Nov 22, 2013

    Firefighting SMEs ignore productivity

    BUSINESSES here are putting the Government's holy grail of higher productivity on the backburner because of a lack of manpower and increasing costs.

    These were the key reasons cited by business groups as to why 42 per cent of 2,708 small and medium-sized enterprises said they are not improving their productivity this year, in a recent poll by DP Information Group.

    It was the first time the group posed this question in 11 years of conducting the annual survey.

    Mr Kurt Wee, vice-president of the Association of Small and Medium Enterprises, said SMEs could be reluctant to make new investments when they "don't have the manpower to handle the flow".

    "You can upgrade in capacity, but if you don't have the manpower to service the market, then it's not going to be of much use," he said.

    Mr Wee also said that some SMEs may feel that efforts to raise productivity "do not justify the cost", especially if the scale or volume of turnover is not substantial.

    Still, he added that some SMEs may have already embarked on some level of productivity upgrading in their businesses or may do so in the future.

    Singapore Business Federation chief executive Ho Meng Kit said that, as a result of tight manpower constraints and escalating business costs, many SMEs have been caught in a "day-to-day 'firefighting' mode".

    He said: "They have little bandwidth left to implement productivity improvements and plan for business expansion overseas."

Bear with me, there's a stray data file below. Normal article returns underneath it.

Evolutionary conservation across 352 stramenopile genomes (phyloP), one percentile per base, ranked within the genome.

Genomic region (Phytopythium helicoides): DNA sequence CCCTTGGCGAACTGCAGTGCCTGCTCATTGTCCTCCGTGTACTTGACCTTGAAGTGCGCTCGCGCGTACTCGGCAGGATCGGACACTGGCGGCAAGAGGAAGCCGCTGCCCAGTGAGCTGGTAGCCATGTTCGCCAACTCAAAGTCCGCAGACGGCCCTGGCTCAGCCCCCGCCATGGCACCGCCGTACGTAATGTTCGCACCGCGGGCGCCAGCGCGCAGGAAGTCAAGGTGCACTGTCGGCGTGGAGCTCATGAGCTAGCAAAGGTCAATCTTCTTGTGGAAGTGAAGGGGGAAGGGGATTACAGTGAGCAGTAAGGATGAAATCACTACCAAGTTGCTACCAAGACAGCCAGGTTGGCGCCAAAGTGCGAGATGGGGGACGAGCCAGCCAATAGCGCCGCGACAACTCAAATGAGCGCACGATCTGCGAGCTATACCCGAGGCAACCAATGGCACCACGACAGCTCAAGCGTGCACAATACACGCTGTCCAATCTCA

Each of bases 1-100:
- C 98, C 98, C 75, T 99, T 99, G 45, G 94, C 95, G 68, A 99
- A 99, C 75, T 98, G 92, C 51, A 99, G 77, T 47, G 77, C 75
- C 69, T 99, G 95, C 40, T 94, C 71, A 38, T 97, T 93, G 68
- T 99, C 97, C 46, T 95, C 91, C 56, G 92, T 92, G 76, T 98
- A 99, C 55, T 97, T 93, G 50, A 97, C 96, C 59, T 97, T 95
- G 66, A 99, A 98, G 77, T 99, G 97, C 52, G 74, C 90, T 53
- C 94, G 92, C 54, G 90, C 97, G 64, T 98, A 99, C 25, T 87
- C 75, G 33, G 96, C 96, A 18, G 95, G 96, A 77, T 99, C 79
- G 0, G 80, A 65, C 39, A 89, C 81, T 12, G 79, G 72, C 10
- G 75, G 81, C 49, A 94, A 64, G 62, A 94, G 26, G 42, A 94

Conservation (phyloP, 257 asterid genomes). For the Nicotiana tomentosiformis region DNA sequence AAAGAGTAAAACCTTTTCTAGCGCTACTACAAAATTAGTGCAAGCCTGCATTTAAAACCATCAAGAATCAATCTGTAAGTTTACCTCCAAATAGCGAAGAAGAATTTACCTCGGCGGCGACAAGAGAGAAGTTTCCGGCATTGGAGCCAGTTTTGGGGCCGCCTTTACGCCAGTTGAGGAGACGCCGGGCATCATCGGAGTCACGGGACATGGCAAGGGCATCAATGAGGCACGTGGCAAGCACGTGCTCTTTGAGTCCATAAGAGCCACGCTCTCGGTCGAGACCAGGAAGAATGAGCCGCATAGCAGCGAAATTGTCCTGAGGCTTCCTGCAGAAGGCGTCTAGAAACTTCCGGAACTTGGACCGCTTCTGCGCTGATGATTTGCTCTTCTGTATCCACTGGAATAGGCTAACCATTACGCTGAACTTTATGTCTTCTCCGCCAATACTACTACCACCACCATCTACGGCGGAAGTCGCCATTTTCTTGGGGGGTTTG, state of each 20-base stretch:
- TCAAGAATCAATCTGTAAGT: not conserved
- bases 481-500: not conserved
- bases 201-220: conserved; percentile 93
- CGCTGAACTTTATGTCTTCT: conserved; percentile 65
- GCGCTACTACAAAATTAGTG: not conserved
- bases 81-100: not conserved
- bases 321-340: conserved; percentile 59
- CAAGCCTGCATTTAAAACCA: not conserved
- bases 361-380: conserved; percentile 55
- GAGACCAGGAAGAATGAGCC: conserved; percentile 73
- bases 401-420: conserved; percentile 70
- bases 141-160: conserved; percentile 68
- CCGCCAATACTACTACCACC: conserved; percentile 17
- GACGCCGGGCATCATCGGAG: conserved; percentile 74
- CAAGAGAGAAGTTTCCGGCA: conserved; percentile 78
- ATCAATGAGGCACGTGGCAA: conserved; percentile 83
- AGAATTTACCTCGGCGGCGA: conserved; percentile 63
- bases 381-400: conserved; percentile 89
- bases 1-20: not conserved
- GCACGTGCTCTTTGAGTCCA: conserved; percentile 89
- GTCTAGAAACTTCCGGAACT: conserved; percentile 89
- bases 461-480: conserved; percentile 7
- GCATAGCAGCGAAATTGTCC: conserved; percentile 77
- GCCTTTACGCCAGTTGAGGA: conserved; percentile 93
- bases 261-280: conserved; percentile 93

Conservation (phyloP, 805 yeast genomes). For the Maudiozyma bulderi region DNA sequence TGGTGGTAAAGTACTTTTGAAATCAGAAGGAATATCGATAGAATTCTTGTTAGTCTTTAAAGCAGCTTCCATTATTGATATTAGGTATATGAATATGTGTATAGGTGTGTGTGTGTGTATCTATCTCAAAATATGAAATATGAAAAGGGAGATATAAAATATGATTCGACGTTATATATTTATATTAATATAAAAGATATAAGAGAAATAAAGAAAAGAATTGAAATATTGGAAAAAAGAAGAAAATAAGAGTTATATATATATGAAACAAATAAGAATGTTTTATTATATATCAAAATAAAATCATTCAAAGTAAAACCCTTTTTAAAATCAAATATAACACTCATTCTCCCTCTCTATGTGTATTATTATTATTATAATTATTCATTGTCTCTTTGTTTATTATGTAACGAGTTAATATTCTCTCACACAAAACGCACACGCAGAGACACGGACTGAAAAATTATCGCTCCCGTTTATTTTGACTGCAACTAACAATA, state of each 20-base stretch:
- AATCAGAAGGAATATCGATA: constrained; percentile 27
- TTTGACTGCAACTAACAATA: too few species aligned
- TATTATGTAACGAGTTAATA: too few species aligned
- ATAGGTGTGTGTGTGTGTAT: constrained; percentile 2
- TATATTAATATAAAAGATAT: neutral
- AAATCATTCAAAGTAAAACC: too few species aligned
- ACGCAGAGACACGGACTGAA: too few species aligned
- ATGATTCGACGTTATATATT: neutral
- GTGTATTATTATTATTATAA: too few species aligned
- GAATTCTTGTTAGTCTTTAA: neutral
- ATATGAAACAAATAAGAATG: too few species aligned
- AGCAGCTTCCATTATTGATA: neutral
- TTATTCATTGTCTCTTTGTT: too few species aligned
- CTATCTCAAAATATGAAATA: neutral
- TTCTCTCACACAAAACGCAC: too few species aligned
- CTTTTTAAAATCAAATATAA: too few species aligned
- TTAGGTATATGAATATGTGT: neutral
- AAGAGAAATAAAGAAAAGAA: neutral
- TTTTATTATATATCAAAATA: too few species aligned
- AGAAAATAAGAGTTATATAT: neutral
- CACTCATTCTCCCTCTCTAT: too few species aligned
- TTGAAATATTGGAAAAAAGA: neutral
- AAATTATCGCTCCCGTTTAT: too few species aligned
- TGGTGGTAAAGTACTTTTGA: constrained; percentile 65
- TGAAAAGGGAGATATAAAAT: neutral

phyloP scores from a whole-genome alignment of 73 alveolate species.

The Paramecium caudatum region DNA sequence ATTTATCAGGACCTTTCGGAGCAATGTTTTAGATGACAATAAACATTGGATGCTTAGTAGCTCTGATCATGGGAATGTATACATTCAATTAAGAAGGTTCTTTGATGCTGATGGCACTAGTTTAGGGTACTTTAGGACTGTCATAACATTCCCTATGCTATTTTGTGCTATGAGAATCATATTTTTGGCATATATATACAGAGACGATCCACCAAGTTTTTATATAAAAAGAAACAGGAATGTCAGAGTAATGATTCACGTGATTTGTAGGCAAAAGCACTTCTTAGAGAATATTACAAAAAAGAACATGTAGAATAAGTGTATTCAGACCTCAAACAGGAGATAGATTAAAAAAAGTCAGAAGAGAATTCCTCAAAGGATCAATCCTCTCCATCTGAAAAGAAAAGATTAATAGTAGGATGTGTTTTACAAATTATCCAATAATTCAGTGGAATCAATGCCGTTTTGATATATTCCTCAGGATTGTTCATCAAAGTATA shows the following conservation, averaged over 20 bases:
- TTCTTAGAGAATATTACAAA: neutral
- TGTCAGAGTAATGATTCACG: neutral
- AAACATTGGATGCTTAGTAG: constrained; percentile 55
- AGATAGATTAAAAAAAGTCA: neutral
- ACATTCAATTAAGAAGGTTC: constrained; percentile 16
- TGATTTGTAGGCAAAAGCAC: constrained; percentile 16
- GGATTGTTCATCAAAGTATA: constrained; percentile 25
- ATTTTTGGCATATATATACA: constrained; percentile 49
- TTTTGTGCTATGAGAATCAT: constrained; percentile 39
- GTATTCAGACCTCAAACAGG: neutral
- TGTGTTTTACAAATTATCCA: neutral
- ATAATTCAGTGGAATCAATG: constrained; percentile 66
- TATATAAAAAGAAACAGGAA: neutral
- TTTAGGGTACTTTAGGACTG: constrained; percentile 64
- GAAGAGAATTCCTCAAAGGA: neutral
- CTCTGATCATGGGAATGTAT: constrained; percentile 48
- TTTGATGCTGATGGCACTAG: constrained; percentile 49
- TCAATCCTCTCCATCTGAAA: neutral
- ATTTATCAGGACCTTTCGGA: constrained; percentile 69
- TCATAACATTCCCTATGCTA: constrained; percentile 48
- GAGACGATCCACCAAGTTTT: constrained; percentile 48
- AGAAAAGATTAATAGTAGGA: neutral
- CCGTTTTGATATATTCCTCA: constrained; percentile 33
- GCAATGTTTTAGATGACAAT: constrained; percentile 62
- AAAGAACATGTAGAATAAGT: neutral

He added that this has resulted in lower turnover and profitability.

    This may also explain why 44 per cent of SMEs surveyed this year said they expect no discernible growth, compared to 27 per cent last year.

    The chief reason given by SMEs that they would not up productivity this year was that they "did not see a need" for it.

    It was mostly businesses in the wholesale and services sectors which said so.

    Other reasons given was a lack of knowledge on how to implement productivity-improvement activities and a lack of resources.

    Nearly nine in 10 respondents said they face obstacles in improving productivity.

    The main obstacles were that employees lack the right mindset and a lack of the right skills.

    The Government is now looking to address this.

    Ms Choy Sauw Kook, assistant chief executive of Spring Singapore, said her agency is "now intensifying efforts to educate them on the 'how-tos' of implementing productivity measures."